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Automation For Surface Finish Of Additively Manufactured Knee Implant S&T12

  • School: School of Science and Technology
  • Study mode(s): Full-time / Part-time
  • Starting: 2022
  • Funding: UK student / EU student (non-UK) / International student (non-EU) / Fully-funded

Overview

NTU's Fully-funded PhD Studentship Scheme 2022

Project ID: S&T12

Additive manufacturing (AM) is an exciting technology that has been adopted in many industrial sectors for the manufacture of parts with lightweight design and greater functional performance. Within healthcare, metal additive manufacturing is capable of unlocking design constraints enabling the manufacture of complex geometries. This is especially relevant for the manufacture of medical implants as it enables medical implants to be produced matching unique personal anatomical needs which can improve patients’ outcomes. Despite its advantages, a common problem of AM is that it produces rough surface which reduces the fatigue durability of functional AM parts in general. In the context of medical implants, this can cause them to fail. Furthermore, localised osteolysis can be caused when AM medical implants with unmachined surfaces are used because semi-melted particles are left on surfaces after AM. Therefore, a precision surface finish of AM parts (using post-processing technology) is required for medical implants, as well as other high specification applications.

Improving the surface finish of AM parts with complex surfaces (e.g. a knee implant with personal anatomical geometry) is a resource intensive challenge. Adding a secondary process such as machining to improve the surface always adds extra cost to the part, and the more complex or non-uniform the part is, the greater the cost. By optimising the machining process to reduce processing times – i.e. by optimising material removal rates, significant cost savings and improved quality can be achieved.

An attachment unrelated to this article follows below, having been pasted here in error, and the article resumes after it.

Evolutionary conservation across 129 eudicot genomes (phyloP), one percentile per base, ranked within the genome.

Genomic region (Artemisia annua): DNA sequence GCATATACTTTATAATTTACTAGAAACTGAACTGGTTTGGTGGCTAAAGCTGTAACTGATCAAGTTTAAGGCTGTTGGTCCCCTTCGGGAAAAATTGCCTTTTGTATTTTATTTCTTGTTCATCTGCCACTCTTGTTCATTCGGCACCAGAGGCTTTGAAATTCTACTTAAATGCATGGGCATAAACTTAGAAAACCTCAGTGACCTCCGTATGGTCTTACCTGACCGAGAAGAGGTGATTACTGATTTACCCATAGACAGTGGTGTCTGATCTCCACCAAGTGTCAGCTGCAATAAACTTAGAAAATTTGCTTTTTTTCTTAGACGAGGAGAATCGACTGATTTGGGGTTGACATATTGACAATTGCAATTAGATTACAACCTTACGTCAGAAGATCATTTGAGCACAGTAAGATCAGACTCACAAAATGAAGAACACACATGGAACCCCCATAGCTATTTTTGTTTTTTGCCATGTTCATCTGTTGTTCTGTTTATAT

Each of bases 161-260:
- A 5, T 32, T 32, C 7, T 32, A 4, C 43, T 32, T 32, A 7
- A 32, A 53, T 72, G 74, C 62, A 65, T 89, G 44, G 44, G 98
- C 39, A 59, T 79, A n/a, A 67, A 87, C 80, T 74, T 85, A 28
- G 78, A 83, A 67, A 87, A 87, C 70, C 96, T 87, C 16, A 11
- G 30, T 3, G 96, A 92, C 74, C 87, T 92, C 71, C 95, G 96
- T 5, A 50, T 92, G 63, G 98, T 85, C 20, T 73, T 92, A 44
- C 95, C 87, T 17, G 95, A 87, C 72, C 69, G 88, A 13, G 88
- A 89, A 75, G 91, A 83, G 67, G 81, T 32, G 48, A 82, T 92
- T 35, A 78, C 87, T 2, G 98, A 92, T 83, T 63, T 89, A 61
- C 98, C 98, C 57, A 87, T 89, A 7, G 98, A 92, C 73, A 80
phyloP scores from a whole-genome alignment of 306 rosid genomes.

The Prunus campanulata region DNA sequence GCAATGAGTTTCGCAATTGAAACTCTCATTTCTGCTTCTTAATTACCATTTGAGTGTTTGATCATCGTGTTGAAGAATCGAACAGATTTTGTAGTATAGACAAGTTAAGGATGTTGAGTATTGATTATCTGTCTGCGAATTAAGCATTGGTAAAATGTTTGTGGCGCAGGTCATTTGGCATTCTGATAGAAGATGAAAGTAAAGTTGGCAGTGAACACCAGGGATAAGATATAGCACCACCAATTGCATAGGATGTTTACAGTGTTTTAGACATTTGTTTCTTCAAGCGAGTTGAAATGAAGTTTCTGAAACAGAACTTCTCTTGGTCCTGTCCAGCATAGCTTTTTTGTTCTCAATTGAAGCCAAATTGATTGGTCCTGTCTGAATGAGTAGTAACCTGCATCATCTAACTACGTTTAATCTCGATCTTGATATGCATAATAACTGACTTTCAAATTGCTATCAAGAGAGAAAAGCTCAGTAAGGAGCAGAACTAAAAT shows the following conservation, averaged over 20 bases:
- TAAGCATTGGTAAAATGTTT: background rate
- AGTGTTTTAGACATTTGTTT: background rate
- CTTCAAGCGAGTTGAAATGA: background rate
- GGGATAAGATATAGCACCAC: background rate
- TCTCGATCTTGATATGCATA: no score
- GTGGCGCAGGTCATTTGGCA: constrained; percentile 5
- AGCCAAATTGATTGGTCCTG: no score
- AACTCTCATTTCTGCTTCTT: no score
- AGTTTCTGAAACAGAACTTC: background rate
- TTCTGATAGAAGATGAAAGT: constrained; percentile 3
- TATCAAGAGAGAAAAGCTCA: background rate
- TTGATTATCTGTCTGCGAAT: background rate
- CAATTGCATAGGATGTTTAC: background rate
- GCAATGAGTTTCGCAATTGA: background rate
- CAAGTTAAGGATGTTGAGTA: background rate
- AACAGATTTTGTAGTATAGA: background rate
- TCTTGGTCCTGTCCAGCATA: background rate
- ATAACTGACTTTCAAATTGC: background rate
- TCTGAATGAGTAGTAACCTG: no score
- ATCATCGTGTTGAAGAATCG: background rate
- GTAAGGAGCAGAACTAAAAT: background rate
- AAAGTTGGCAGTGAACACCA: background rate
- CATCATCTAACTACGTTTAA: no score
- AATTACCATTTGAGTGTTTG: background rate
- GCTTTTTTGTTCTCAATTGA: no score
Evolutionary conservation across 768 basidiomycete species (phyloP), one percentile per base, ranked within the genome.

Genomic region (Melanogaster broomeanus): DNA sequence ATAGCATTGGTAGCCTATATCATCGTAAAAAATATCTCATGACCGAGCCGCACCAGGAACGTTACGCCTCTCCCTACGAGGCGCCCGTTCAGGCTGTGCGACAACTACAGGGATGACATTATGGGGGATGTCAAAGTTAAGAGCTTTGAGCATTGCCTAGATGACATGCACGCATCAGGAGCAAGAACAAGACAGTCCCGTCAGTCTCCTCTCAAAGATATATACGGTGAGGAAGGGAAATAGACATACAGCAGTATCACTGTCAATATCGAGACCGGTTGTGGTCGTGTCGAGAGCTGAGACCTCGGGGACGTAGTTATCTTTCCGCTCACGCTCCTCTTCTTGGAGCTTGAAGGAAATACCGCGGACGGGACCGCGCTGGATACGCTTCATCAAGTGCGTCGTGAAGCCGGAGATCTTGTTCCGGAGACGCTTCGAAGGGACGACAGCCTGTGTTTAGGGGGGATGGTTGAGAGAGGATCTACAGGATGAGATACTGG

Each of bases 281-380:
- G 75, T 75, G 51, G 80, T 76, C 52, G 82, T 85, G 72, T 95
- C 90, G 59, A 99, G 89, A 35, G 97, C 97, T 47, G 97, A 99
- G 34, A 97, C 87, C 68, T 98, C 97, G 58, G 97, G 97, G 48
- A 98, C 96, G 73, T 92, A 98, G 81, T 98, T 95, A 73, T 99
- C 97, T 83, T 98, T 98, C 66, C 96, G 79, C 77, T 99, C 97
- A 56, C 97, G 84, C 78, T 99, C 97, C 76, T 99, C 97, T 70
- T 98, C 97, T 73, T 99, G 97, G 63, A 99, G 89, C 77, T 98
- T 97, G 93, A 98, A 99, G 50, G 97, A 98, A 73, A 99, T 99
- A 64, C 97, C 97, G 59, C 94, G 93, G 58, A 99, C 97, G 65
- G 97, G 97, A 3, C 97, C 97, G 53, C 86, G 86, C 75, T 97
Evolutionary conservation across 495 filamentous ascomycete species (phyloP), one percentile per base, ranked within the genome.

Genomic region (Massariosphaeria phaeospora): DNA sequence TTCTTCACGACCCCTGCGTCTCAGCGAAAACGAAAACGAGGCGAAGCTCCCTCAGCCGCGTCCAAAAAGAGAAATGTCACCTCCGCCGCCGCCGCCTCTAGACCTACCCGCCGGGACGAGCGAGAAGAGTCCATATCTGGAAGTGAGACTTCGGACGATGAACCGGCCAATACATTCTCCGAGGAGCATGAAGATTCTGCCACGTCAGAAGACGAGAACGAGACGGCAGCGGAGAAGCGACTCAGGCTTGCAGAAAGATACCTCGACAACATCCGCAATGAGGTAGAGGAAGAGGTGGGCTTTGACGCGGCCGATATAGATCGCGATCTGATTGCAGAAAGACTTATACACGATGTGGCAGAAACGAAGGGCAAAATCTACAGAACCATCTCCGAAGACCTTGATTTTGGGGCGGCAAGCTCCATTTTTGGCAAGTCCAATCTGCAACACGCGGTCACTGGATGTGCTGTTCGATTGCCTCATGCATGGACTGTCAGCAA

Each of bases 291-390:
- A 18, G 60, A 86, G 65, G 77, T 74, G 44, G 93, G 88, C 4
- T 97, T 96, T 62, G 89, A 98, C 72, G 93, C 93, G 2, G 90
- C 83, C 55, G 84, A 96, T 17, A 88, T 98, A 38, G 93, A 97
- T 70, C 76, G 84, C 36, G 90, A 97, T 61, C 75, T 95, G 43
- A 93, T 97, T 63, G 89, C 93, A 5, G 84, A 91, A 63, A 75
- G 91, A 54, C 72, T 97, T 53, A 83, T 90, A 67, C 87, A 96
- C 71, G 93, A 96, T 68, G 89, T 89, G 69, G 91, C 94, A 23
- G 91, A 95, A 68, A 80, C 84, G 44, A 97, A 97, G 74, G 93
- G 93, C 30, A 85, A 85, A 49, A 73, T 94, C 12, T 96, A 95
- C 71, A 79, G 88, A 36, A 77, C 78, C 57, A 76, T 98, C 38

This project will develop and validate an automated digital twin to optimise the machining of additively manufactured knee implant.  A digital twin can be described as an organised collection of physics-based methods and advanced analytics that is used to model the state of every asset in a process and thereby make optimal decisions in real time.

The project will aid avoiding excessive vibrations, known as chatter, while maintaining high productivity and quality by implementing a real time data-driven chatter model applied to a real-world application where 5-axis machining is needed. Through this, the measured cutting forces will be used to calculate optimal cutting tool dynamics and stability thus enabling the digital twin to determine how conservative or aggressive the process parameters should be.

Supervisory Team

Dr Shukri Afazov – Shukri authored 20+ journal papers in advanced manufacturing and digital engineering/manufacturing. He worked and led multimillion research projects in academia and industry. He has 7 years of industrial experience including leading a team of 17 engineers at the manufacturing Technology Centre. He supported Mike Carr for the submission of the Ashfield Towns Fund bid for the proposed Automated Distribution Manufacturing Centre.

Professor Neil Mansfield – experienced in supervision of PhD students to completion.

School strategic research priority

The project aligns with the Imaging, Materials and Engineering Centre.

Entry qualifications

For the eligibility criteria, visit our studentship application page.

How to apply

For guidance and to make an application, please visit our studentship application page. The application deadline is Friday 14 January 2022.

Fees and funding

This is part of NTU's 2022 fully-funded PhD Studentship Scheme.

Guidance and support

Download our full applicant guidance notes for more information.

Still need help?

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